Tuesday, October 6, 2009

Remembering 'real' school ...

I've always found teaching to be a great outlet for all kinds of creativity.  I mostly taught infants, grades 1-3, sometimes composite classes (1/2 or 2/3 ... I loved these!)  I started with casual teaching in public and private schools, followed by 2 years in an Anglican boys boarding school, then 2 years in a Christian school.  Since having children, I've done a few blocks in Christian schools, while my husband was a stay at home dad.  Now I'm glad to be a semi-retired teacher (god-willing, I'll be home for the next 12 years at least), and I love my role as a mum who teaches her own children.

When I was working, for one or two days each holiday break I'd go in and rearrange my classroom, move desks into new groups, set up a reading corner with curtains and cushions, paint window scenes related to a topic we'd be studying (windows covered in glad wrap, then painted with regular school paint).  Science centres, book displays and word walls, writing stations, computer corners, tadpoles or hermit crabs in fish tanks ... all jostled for space.  It was a lot of fun thinking of the possibilities and bringing some of them to life, sometimes with the help of a few class parents.

My school teaching days were fairly predictable, based on a timetable, school routines, bell times and subjects, assemblies etc.  Most weeks my daybook was checked by a headmaster or stage supervisor (I was once told I may NOT move the handwriting slot to a different time ... however the same boss approved many of my other wild ideas, so no hard feelings).  When I could, within the school framework I used creative license to integrate subjects into topics my students loved (like a farming unit for my Yr 2 boys, ending with an overnight excursion to a sheep station).  I set up enrichment classes for gifted students, boost groups for average students, and coached older high school teams for Tournament of Minds.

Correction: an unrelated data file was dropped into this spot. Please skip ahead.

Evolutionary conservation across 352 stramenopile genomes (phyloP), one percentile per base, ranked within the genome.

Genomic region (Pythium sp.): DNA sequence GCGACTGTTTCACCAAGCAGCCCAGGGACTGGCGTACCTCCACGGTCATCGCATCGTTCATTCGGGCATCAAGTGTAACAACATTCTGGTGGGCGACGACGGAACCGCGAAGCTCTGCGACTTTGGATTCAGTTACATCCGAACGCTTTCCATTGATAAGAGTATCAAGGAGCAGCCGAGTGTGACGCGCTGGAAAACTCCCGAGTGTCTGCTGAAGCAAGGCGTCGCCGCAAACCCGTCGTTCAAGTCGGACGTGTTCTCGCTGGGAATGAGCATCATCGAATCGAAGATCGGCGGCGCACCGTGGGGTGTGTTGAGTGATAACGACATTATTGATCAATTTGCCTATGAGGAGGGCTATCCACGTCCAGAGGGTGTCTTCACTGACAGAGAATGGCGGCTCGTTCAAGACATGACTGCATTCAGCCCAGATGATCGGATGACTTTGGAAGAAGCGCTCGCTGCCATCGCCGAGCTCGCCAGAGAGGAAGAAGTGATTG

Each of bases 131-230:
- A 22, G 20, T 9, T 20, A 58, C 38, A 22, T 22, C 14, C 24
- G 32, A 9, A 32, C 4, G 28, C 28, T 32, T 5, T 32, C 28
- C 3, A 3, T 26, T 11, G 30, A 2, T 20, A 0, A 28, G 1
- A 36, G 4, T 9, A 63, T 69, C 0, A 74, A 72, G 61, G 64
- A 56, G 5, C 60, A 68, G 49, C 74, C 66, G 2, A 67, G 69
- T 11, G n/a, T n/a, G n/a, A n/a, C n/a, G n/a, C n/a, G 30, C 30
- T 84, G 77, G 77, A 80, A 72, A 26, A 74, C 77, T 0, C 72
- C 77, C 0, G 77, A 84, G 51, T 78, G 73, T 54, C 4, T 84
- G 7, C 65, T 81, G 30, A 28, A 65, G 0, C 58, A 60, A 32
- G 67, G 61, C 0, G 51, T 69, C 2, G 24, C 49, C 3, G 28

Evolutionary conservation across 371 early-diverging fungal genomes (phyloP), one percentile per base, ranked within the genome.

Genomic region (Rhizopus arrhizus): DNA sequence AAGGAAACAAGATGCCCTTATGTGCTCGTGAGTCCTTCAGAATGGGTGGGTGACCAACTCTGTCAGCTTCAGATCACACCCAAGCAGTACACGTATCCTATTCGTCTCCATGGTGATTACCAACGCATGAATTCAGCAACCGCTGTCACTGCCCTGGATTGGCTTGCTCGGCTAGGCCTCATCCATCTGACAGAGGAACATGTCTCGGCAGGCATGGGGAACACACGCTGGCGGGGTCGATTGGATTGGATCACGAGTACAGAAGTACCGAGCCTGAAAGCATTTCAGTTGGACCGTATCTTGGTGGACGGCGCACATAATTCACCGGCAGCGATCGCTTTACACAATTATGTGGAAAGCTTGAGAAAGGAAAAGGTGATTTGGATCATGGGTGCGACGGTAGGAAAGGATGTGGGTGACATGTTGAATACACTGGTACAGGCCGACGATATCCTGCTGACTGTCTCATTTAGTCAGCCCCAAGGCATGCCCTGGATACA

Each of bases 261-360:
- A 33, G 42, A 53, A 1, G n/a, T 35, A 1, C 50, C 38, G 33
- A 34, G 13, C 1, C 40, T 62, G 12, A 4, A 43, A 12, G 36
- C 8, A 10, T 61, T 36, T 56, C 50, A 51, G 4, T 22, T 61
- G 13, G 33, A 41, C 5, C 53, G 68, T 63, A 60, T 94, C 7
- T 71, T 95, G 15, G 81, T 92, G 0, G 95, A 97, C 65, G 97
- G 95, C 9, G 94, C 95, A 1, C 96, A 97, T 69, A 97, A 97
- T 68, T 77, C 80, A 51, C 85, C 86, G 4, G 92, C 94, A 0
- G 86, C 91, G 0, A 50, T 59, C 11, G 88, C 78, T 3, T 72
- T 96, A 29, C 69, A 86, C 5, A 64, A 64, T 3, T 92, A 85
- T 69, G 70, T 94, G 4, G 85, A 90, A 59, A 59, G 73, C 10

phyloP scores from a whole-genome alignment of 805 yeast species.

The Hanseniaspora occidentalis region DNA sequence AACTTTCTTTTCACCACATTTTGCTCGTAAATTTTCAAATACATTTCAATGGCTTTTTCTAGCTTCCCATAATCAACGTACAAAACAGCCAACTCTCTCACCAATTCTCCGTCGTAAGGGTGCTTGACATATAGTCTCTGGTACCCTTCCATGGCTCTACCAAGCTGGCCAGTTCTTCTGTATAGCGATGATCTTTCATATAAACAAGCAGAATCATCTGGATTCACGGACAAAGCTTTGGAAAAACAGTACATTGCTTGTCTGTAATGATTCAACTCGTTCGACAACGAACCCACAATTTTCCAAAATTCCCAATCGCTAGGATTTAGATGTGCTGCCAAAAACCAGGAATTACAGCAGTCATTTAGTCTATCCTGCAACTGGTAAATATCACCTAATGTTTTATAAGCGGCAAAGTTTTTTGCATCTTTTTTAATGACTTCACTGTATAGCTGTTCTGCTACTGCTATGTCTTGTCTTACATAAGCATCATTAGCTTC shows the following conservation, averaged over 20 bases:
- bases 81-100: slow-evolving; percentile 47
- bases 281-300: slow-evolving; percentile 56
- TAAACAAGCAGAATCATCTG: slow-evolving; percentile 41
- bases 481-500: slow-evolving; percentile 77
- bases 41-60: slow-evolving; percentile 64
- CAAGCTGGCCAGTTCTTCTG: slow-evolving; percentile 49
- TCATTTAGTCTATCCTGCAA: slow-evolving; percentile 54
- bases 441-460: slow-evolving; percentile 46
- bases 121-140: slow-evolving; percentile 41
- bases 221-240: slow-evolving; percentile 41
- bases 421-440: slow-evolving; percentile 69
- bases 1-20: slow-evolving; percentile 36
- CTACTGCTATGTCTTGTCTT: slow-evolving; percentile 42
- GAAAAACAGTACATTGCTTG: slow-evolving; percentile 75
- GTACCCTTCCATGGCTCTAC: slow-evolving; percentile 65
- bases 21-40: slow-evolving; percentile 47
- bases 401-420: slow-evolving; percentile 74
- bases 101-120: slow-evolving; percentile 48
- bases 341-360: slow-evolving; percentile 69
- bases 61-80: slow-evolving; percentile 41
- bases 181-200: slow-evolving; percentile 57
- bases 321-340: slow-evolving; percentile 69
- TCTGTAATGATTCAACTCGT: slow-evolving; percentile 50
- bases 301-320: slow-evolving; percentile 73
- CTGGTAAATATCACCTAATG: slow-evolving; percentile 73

I noticed even in the private system, that each year students were doing worse things at a younger age.  Sadly, there are media reports every day with stories of bullying, violence etc.  Other teachers in my own family have been chased with scissors, had chairs thrown at them, and younger relatives still in school have had to learn code words which mean 'get under your desk', to cope with a fellow student with violent outbursts.  My trials were thankfully more trivial, but still trying day after day ... cheeky kids, time consuming reporting systems, long hours planning and programming, and on a lighter note, being a ballerina trying to coach rugby!
Since we decided to homeschool our children almost 2 years ago, I have been 'deschooling' myself.  My teaching experience has given me lots of ideas, and it can be hard to choose from the huge menu of options we have on offer.  There are boundaries which I am now free to cross and baggage which I no longer need.  And although I was lucky to have some classes as small as 17, 20 and 12 students, having only 2 allows for truly personalised instruction.   Every teacher's dream, I think!

So this is kind of a 'where I came from' post.  Next I'll try and write a 'where we're heading' message, one about 'why' and 'how we might get there'!

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